Monday, March 13, 2017

What is "discovery" in divorce cases in Michigan?

Q: What does it mean when you get served with interrogatories? I am getting divorced in Michigan, and my husband's attorney sent me all this paperwork to fill out. Do I have to? It seems a bit excessive.

A: Interrogatories are part of the discovery process in divorce cases in Michigan. 

Discovery is a period set by the court in a divorce case to determine things that the court will need to know before a judgment of divorce is entered.

Discovery can cover many topics, such as : income and assets of the parties, debts of the parties, employment history (this is related to income), educational history, infidelity (this may relate to fault of the marriage breakdown, and/or custody), criminal history (could relate to custody), and so on.

Some questions asked in interrogatories may seem too broad, but that doesn't mean they don't have to be answered. Ask an attorney for help.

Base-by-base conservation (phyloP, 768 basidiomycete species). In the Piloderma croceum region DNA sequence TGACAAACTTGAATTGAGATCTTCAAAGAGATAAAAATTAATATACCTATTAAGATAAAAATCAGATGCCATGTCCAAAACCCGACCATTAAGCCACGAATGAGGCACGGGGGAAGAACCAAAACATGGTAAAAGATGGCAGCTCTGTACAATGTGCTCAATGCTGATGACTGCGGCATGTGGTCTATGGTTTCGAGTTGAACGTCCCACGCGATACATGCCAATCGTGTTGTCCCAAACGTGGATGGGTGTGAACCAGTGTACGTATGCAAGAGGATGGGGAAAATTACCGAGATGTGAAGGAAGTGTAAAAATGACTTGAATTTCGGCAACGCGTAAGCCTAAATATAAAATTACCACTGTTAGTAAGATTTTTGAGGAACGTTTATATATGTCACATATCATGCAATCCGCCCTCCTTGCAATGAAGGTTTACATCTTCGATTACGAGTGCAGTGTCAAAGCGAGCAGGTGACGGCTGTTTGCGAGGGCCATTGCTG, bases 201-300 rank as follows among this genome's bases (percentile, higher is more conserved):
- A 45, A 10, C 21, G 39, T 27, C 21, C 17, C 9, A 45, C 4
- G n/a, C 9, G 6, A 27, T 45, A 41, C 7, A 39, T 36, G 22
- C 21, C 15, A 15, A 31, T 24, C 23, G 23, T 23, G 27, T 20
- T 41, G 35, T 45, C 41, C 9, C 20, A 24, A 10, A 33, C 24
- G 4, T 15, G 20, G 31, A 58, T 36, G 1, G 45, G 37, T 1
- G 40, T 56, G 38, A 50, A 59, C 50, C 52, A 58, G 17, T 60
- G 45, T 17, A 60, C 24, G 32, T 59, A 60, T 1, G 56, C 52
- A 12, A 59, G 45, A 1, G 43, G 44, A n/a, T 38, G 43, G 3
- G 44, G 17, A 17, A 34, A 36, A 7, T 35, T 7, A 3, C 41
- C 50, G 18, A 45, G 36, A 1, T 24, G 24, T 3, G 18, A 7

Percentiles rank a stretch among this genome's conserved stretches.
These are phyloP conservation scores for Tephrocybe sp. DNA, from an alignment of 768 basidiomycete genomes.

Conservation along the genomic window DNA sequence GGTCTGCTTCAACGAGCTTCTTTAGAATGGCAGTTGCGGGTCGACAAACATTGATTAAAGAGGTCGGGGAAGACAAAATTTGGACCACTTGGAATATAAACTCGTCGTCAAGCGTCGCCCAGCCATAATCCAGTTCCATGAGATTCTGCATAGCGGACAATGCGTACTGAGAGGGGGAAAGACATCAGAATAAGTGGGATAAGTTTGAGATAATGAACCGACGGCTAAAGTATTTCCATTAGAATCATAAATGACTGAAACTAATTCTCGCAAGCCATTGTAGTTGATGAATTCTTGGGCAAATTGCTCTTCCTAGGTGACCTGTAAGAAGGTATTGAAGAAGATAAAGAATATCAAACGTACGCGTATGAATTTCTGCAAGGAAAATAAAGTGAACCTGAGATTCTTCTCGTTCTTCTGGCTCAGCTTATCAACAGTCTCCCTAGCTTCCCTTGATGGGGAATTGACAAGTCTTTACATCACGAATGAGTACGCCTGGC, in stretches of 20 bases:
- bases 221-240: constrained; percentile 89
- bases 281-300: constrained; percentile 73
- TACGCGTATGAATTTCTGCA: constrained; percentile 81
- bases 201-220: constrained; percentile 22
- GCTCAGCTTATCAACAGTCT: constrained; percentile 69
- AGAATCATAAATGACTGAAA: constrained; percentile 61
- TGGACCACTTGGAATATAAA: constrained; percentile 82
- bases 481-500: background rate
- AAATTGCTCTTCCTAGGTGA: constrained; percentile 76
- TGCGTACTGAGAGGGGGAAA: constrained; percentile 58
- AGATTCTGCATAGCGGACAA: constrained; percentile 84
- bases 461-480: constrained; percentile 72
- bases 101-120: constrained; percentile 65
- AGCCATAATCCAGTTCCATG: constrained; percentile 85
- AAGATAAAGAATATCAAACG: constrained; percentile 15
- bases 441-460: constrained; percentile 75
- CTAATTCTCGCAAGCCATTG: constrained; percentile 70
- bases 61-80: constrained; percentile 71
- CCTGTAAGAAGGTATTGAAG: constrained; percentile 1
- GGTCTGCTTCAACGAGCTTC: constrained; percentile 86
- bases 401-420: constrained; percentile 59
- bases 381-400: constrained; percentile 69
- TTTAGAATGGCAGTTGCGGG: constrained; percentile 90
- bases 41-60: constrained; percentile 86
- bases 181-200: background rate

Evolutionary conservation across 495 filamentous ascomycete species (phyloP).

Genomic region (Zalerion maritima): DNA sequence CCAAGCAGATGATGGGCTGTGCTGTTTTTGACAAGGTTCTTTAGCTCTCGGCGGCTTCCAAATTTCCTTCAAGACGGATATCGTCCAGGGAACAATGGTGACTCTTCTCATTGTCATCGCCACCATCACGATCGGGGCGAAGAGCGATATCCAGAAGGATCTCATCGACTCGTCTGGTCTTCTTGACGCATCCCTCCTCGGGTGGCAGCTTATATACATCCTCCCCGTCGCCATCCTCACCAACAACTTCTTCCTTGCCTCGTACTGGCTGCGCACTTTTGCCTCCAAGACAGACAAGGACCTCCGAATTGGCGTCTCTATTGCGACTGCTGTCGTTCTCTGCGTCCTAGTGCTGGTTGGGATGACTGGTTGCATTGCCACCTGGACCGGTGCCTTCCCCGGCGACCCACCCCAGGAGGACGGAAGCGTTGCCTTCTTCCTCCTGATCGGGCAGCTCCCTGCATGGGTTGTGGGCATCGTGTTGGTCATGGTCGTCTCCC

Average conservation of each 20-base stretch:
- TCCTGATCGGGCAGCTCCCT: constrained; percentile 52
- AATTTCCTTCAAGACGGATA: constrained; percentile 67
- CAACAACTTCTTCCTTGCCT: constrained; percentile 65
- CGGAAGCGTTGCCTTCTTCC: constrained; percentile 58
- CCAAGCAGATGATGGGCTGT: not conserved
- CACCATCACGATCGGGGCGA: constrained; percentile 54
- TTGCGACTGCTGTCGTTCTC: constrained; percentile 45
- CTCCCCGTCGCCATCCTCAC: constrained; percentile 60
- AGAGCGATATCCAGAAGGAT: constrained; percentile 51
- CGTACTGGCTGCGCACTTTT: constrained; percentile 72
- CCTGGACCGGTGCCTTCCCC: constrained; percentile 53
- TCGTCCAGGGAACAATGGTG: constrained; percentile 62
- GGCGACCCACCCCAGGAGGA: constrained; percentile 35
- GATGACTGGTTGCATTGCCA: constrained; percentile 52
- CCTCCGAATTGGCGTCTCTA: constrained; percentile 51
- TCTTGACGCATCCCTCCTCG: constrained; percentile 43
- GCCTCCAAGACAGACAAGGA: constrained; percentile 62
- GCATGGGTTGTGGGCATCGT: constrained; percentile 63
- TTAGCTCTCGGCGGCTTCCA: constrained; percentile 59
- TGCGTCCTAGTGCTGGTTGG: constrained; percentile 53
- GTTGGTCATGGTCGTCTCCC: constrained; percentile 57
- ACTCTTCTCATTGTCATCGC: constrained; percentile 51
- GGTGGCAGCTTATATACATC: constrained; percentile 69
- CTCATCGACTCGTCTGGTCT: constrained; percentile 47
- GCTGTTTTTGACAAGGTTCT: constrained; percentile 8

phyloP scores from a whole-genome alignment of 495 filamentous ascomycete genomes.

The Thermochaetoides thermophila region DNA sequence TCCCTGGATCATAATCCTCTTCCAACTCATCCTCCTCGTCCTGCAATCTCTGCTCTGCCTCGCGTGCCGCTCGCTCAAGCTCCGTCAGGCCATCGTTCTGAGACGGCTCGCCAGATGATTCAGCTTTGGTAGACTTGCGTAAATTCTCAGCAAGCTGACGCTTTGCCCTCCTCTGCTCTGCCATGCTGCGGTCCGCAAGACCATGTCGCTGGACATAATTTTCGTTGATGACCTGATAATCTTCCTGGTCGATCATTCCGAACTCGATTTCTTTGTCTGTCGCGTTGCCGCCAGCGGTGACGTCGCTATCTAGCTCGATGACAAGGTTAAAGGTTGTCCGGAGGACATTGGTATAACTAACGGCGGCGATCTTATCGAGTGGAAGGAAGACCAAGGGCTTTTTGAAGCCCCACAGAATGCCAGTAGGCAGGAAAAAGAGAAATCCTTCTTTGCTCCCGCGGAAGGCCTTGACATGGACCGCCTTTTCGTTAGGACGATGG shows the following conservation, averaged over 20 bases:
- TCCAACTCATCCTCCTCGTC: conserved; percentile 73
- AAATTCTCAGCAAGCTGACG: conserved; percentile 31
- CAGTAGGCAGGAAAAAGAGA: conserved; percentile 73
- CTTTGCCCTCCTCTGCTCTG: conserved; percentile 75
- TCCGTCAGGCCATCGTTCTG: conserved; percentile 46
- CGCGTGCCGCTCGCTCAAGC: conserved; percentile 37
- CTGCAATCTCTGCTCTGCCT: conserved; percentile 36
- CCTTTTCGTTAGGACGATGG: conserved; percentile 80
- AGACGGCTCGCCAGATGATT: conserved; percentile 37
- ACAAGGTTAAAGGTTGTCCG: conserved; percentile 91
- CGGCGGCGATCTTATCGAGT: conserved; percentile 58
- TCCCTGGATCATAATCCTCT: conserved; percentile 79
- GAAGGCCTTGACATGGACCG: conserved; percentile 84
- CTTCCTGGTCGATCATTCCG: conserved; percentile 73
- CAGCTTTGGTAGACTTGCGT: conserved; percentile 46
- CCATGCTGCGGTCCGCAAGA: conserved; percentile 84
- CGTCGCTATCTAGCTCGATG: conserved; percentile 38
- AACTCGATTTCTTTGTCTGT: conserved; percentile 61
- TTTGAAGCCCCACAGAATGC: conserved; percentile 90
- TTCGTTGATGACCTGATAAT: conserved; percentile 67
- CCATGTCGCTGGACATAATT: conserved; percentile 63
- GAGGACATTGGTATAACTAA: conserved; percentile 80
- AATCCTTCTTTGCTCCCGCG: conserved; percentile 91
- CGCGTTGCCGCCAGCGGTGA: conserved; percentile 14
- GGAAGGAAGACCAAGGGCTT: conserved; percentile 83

Since you have been served with interrogatories, that means you will need to provide a written response for your husband's attorney. If the interrogatories also had requests to produce, you will need to make copies of things like tax returns, pay stubs, 401k statements, etc. Also, you will have to respond within the timeframe, or you could be facing a sanction for not responding. The deadline will be 28 days after you have received service of the interrogatories.

Please don't delay on this, as I said, sanctions (this is a fine to you) can result from not responding on time. You could also be sanctioned for giving an answer that is less than honest.

Other forms of discovery can be: subpoenas to your employer, subpoenas to your banks, depositions (this is where you can be asked questions about what's in the answers to your interrogatories), and so on. Best of luck in your situation.
Yours,
Nancy

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